Queen Mary's Peak
|Queen Mary's Peak|
View of Tristan da Cunha and The Peak
|Elevation||2,060 m (6,760 ft) |
|Prominence||2,060 metres (6,760 ft)|
|Isolation||2,665 kilometres (1,656 mi)|
|Location||Tristan da Cunha|
|Mountain type||Shield volcano|
Queen Mary's Peak is the summit of the island of Tristan da Cunha, in the South Atlantic Ocean. The top of it is 2,062 metres (6,765 feet) above sea level. It is named after Mary of Teck, the Queen consort of King George V. It is the highest point of the British overseas territory of Saint Helena, Ascension and Tristan da Cunha.
The mountain is the peak of the large shield volcano which forms the island. The crater at the top is 300 metres (1,000 feet) wide, with a heart-shaped lake. This lake is normally frozen during the winter, and the upper slopes of the volcano are covered in snow.
Queen Mary's Peak was used by sailors on the route from Europe to the Indian Ocean and beyond as a navigational aid. In the 17th century the East India Company instructed captains to sail via Tristan.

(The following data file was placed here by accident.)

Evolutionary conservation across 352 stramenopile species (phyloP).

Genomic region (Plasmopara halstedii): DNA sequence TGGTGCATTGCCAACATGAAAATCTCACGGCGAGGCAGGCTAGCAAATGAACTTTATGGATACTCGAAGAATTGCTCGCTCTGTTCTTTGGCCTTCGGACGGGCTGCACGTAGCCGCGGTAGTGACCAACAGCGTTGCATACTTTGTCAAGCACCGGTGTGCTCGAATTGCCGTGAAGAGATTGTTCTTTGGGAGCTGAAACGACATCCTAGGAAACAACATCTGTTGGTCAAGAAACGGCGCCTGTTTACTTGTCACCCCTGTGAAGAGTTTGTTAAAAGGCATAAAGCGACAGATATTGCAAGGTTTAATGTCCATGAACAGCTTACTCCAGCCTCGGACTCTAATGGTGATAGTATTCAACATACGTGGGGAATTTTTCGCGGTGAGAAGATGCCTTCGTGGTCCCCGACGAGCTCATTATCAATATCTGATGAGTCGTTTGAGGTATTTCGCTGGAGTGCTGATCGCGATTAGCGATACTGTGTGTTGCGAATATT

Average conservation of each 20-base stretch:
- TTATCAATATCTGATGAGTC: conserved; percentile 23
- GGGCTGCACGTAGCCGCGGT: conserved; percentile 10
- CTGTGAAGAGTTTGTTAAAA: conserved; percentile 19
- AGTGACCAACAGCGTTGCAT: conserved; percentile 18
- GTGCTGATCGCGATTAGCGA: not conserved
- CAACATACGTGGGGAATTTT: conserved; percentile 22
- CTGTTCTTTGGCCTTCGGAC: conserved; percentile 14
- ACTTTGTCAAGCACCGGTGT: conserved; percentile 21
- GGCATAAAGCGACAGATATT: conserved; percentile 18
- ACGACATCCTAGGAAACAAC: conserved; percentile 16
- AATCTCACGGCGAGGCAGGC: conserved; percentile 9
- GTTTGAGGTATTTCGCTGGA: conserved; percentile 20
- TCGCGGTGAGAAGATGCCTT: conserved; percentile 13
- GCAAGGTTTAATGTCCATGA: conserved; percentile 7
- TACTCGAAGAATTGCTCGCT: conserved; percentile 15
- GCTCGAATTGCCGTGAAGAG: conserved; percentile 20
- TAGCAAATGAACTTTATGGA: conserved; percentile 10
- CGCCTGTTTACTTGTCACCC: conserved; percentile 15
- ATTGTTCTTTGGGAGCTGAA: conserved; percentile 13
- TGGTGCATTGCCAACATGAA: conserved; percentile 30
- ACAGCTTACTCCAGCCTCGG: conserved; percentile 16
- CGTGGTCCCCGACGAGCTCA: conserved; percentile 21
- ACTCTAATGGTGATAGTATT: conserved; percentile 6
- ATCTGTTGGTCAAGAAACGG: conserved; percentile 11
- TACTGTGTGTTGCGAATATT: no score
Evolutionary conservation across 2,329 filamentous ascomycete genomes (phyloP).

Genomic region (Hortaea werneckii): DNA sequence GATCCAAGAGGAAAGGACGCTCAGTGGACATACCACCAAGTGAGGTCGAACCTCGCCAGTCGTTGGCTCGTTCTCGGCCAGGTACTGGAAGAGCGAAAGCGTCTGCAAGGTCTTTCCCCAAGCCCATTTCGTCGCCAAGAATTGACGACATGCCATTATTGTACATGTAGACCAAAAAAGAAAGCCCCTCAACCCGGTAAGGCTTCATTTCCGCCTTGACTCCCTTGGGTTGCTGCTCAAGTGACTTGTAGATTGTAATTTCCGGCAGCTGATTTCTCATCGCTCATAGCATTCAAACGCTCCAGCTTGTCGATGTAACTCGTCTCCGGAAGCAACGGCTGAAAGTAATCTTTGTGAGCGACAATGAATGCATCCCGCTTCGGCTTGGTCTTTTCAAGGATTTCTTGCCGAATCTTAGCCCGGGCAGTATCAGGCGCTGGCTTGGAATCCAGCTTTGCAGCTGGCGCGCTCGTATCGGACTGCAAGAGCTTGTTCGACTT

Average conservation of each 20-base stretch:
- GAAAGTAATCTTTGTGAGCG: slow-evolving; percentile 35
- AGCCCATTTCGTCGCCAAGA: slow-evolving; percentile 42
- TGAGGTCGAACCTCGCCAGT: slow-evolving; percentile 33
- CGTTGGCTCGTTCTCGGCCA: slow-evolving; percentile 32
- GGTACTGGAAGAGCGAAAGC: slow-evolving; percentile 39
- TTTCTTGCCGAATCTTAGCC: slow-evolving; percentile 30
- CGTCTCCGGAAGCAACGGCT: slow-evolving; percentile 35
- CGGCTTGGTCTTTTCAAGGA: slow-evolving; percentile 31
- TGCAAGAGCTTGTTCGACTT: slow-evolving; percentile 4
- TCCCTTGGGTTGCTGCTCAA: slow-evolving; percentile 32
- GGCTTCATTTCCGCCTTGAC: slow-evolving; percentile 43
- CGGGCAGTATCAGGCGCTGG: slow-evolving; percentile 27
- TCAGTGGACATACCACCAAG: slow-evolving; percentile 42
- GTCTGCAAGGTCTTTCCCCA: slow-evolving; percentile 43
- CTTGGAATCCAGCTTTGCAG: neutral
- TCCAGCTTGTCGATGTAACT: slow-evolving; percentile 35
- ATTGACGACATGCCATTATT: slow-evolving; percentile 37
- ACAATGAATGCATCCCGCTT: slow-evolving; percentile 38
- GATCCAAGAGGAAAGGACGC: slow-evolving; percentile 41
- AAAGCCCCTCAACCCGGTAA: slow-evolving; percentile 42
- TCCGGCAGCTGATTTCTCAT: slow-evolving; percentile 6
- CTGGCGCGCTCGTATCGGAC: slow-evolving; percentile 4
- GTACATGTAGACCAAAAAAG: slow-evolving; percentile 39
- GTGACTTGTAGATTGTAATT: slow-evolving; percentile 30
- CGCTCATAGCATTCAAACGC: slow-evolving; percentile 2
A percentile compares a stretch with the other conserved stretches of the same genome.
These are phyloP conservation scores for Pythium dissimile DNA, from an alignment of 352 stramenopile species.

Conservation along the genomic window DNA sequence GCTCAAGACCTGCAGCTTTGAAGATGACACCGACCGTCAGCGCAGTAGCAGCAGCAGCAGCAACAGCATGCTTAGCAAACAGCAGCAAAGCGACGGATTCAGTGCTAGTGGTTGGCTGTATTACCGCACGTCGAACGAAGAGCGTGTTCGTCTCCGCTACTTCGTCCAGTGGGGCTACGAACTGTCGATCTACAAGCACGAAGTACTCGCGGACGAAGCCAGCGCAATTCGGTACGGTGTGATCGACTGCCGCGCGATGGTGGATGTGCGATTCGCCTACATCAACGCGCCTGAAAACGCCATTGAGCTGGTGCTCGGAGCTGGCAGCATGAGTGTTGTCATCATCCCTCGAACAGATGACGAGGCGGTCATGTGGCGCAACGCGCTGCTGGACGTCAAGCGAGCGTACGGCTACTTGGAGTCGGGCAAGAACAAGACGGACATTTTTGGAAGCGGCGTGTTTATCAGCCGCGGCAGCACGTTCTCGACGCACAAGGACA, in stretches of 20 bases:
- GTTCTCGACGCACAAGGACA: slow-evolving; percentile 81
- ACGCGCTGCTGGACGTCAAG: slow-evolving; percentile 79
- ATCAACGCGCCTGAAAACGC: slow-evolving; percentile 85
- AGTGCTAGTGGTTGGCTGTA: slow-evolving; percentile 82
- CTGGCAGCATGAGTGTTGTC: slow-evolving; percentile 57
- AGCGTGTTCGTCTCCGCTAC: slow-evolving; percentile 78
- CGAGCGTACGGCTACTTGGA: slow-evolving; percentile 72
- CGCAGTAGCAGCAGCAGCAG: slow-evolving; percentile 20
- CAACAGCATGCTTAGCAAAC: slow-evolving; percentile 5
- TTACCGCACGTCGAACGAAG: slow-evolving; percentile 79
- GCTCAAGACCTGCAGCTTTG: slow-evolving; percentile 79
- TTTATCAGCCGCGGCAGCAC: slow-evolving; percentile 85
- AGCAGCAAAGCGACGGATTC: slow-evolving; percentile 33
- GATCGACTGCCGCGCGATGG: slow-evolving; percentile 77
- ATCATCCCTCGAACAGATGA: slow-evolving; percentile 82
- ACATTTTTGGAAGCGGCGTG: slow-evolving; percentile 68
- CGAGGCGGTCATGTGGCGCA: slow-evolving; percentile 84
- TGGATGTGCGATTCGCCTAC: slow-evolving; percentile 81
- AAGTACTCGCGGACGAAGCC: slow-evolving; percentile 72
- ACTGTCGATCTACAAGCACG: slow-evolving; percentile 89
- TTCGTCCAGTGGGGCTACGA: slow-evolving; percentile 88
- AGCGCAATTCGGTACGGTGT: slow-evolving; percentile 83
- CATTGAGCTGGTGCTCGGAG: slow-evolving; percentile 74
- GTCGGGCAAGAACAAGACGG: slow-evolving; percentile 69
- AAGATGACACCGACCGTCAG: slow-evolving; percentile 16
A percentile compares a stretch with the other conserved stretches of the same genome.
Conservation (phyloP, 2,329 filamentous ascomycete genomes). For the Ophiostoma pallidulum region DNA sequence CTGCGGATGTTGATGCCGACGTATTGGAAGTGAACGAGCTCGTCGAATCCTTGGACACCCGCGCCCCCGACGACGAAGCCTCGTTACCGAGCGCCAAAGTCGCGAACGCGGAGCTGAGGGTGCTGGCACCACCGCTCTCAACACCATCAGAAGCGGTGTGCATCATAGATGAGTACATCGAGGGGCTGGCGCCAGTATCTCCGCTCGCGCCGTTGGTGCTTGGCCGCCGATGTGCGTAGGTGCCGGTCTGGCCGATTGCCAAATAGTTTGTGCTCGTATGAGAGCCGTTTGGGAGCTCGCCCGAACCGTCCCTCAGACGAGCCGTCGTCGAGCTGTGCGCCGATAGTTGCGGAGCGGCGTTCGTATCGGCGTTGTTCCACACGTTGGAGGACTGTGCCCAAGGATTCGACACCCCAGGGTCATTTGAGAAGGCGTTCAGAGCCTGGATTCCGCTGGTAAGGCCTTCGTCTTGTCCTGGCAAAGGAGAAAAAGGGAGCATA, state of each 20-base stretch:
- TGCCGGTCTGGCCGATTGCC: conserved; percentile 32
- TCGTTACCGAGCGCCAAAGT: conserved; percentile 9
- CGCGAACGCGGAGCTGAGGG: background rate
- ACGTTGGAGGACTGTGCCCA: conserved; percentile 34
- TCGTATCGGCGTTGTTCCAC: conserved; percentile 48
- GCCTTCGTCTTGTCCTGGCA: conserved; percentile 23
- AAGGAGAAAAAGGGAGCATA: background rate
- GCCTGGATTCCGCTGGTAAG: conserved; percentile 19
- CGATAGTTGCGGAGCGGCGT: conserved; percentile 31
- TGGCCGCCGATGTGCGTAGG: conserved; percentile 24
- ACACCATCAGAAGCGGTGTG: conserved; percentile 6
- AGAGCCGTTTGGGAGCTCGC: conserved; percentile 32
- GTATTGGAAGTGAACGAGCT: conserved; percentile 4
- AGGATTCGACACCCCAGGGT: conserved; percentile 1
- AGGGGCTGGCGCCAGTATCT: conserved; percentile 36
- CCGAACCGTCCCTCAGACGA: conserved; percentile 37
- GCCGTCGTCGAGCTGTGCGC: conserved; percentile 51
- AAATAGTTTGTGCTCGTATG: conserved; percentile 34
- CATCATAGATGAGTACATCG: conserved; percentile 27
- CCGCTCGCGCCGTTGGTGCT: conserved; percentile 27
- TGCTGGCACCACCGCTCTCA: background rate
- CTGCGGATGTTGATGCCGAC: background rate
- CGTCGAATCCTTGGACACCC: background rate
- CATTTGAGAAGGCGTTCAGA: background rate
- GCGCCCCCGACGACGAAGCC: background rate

Climbing the peak[change | change source]
The first known attempt to go up to the peak was in 1793 by the French naturalist Louis-Marie Aubert du Petit-Thouars. He could not get to the top. However, he collected hundreds of plants. Today, Queen Mary's Peak makes a wonderful but steep climbing route. Climbing it can take 5 to 10 hours, depending on the ability of the walker. Visitors are required to use a local guide if they want to go to The Peak.
References[change | change source]
- "Tristan da Cunha". Global Volcanism Program, Smithsonian Institution. http://www.volcano.si.edu/world/volcano.cfm?vnum=1806-01=.
- "Tristan Peak". Tristan da Cunha Government and the Tristan da Cunha Association. 2012. Retrieved 10 May 2013.